In the heat of battle though Aussie Captain James Horwill earned his stripes as he slowly guided his side through the first half but adding only three points, as the Lions penalty count increased with one kick by Ginea offered up. Yet the scoreboard never moved as the Wallabies went for lineouts rather than kicks for the ensuing four penalties, up until the dying minutes of half. As the hooter sounded the twelve points looked well but lost, until James O’Connor squeezed over the line to score just to the right of the goalposts. Leaving the Wallabies entering their dressing room having reduced the gap to 10 – 19.
A herculean effort given the dominance of Lions and the depth of the red defence. And for a moment the game seemed in the balance once again with a repeat of the previous two tests on the cards. And so it seemed when Australia converted a penalty after the restart to move within six points and surviving the ten minute onslaught during the sin binning of prop Alexander - without conceding a point.
Momentarily the Lions looked listless.
But it was just a fleeting moment, as soon after the restart Gatland flooded the bench when a poor throw by Richard Hibbard became the signal to haul him ashore. With another score converted by the hists the margin was back to three and all of sudden momentum was ebbing towards the Wallabies. The added change of Conor Murray inspired as Wallabies substitute, Mowen, impinging on the experienced Mike Phillips, with the debutant making a real impact in his first test appearance. For the fans in the stadium the weight of thirteen years was increased by a significant factor as the sound of Waltzing Matilda echoed loudly around Homebush. All despite the Wallabies misfiring yet with a back line able to deliver the needed scores at any moment.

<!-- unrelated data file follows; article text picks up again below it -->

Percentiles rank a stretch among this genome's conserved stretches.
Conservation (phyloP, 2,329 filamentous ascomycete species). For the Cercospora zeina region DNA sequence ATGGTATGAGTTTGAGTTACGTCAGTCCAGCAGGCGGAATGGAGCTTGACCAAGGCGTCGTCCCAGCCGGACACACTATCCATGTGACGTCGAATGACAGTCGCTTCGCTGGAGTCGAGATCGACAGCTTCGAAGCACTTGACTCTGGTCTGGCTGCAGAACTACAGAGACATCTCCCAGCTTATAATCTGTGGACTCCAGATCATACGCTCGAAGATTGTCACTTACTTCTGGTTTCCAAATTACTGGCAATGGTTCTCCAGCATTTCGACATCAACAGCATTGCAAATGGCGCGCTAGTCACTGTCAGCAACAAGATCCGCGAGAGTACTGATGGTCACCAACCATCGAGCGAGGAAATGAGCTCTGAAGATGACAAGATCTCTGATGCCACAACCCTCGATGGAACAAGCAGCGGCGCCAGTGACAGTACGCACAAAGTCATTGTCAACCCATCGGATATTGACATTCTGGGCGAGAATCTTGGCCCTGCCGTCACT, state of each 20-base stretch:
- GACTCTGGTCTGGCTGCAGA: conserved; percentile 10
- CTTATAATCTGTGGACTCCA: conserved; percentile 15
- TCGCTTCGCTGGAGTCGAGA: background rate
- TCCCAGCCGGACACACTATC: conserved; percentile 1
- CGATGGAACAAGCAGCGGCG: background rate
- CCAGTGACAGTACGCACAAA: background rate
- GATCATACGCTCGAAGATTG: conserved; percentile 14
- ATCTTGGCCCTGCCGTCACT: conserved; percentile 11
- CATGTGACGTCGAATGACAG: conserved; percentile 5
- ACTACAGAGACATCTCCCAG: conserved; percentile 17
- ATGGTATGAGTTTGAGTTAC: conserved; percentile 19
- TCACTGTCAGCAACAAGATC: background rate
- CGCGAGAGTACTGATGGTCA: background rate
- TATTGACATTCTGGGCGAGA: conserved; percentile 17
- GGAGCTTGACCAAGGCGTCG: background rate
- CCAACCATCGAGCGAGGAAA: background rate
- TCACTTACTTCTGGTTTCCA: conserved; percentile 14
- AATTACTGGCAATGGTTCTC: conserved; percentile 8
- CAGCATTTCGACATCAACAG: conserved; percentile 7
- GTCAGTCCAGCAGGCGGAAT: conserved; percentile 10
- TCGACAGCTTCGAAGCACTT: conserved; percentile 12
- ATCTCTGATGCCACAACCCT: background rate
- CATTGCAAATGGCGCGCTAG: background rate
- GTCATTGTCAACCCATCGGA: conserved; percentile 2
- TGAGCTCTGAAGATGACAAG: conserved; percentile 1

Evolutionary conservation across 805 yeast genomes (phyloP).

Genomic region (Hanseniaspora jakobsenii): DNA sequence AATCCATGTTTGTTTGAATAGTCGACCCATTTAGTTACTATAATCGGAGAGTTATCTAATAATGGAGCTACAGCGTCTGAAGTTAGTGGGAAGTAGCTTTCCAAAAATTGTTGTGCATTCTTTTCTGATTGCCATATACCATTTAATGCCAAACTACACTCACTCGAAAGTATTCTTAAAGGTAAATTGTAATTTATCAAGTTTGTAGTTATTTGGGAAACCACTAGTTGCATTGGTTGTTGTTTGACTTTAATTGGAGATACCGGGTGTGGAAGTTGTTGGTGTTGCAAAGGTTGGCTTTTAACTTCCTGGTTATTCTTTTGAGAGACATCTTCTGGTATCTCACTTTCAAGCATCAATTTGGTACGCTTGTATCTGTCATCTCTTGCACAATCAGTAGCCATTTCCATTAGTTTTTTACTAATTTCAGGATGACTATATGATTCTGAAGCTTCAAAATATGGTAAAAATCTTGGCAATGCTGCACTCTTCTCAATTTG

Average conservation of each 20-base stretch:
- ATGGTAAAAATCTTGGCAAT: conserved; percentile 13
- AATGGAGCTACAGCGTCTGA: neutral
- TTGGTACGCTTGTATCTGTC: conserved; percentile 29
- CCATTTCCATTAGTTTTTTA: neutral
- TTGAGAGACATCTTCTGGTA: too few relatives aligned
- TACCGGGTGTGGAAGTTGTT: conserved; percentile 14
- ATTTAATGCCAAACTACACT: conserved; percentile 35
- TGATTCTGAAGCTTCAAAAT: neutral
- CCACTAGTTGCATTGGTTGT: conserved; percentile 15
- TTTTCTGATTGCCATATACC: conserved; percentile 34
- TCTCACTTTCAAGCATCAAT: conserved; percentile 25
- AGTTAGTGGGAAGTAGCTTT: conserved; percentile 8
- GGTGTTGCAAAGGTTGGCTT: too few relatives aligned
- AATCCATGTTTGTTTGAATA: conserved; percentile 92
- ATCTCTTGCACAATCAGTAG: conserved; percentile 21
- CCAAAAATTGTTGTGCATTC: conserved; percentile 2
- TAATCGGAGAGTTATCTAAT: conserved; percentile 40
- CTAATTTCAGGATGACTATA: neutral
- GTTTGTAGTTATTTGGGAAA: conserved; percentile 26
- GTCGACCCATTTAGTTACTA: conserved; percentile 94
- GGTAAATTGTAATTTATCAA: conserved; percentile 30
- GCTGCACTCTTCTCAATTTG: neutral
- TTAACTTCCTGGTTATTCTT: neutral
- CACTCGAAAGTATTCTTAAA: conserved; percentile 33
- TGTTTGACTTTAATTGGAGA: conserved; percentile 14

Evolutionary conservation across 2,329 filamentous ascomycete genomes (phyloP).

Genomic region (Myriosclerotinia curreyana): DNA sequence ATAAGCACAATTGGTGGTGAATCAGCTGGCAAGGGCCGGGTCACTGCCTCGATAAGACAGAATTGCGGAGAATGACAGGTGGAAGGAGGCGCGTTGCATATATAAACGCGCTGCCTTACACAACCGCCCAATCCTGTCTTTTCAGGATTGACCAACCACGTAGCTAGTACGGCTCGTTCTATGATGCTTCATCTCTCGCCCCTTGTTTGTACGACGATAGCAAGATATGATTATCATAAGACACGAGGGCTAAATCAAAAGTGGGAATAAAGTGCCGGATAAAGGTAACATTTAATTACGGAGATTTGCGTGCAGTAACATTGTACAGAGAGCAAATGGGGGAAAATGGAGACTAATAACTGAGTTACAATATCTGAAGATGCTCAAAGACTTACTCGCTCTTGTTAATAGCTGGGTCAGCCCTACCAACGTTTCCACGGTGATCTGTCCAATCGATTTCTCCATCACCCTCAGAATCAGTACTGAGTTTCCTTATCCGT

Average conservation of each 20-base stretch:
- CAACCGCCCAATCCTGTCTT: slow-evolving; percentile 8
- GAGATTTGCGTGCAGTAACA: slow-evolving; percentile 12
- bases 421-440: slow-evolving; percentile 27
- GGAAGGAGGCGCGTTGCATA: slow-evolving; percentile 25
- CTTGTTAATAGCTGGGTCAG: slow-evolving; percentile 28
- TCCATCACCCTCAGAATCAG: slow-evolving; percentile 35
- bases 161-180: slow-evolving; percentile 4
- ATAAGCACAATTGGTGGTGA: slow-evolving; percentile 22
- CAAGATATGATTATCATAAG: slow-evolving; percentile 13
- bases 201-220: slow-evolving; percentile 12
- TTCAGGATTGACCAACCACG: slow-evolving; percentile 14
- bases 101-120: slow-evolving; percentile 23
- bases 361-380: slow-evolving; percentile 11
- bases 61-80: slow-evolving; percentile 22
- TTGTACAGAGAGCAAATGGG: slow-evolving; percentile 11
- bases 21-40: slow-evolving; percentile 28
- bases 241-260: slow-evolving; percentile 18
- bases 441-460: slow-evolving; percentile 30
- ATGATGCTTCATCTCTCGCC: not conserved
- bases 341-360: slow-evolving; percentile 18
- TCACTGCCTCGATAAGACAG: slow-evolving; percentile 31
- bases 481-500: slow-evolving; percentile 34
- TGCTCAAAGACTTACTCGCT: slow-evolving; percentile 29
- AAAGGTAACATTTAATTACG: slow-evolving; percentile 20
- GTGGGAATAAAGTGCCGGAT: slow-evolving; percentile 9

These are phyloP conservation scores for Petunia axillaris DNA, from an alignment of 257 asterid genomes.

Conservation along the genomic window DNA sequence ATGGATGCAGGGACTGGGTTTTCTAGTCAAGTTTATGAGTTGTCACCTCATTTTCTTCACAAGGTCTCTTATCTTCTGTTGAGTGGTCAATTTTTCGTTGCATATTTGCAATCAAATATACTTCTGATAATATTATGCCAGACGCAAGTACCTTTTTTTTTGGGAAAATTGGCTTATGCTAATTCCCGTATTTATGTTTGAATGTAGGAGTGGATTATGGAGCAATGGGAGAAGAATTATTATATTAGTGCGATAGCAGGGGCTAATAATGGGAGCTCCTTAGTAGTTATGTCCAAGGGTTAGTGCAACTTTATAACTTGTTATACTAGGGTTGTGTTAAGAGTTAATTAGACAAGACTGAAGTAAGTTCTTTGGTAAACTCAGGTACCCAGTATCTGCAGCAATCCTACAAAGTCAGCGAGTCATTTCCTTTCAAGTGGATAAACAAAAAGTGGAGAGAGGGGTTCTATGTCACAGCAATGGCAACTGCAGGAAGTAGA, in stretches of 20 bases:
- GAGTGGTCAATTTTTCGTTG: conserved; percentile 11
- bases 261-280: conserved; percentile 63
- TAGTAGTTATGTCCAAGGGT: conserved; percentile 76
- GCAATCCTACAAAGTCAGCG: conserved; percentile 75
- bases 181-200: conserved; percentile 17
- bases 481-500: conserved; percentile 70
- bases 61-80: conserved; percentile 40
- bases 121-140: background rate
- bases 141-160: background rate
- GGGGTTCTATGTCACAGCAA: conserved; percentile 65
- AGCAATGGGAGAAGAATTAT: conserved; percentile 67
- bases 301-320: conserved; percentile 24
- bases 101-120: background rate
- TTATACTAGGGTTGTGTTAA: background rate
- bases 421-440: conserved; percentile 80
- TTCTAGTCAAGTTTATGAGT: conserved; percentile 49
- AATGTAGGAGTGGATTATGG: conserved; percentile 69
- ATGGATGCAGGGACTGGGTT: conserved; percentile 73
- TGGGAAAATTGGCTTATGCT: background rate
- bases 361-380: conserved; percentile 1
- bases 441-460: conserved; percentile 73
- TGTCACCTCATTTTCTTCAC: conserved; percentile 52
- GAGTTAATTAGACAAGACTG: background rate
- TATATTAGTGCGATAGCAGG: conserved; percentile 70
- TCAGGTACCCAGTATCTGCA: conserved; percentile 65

But then within minute’s bursts by George North, Jonathan Davies showed that the visitor’s game plan was also to be expansive.
Another break soon after by Man of the Match Leigh by Halfpenny delivered a pass five metres from the line for Jonny Sexton to duly touch down. Sending a roar around the ANZ Stadium and a sound that no doubt would have broken the spirit of a side lesser than the Wallabies. After teetering on the edge, and a polemic week following the O’Driscoll absence and the sheer weight of history, Warren Gatland finally looked to have unlocked the potion that would redeem the Lions brand. Re-enact previous days in the archives and honour those legends of previous tours - so vociferous in their opinions during the preceding days..
And so it was.
With a passion and promise that had not showed since the squad landed in Australia, more tries from George North, Jamie Roberts and then Manu Tuilagi, with the sublime intervention of Halfpenny almost on each occasion, pushed the scoreboard towards more history. The margin of victory. Something not equalled since 1966 and done in a manner where the post match press conferences by Horwill and Deans saw them almost speechless. Yet admiring of the achievements of the Lions, but acknowledging their shortcomings on the night after being so competitive in the preceding two games.
For the home unions the Lion has been clearly awakened and a new era of revival in the future tours no doubt forthcoming. A victory achieved by a New Zealander who may now relish the chance to take they same winning formula to his home land in four years.
As it stands the Lions are better equipped to shatter the peace and quiet in the land of the long white cloud. On the other hand for former All Black, Deans, barring a miracle, it would seem he is homeward bound and that his services maybe dispensed with by the Australian Rugby Union in the very short term. A sad truth of sporting life, as the margin of victory in itself the cause of much.
As Gatland knows, the misfortune of one day can be lost in the victory of anotehr day and both Kiwi coaches living two different taste of lady luck. For Deans it may just be another bit of ill fortune despite a Wallaby squad now moulded with some exciting new players on show and his waltizing days maybe over.
Once a jolly swagman camped by a billabong,
Under the shade of a Coolibah tree,
And he sang as he watched and waited till his billy boil,
You'll come a Waltzing Matilda with me.
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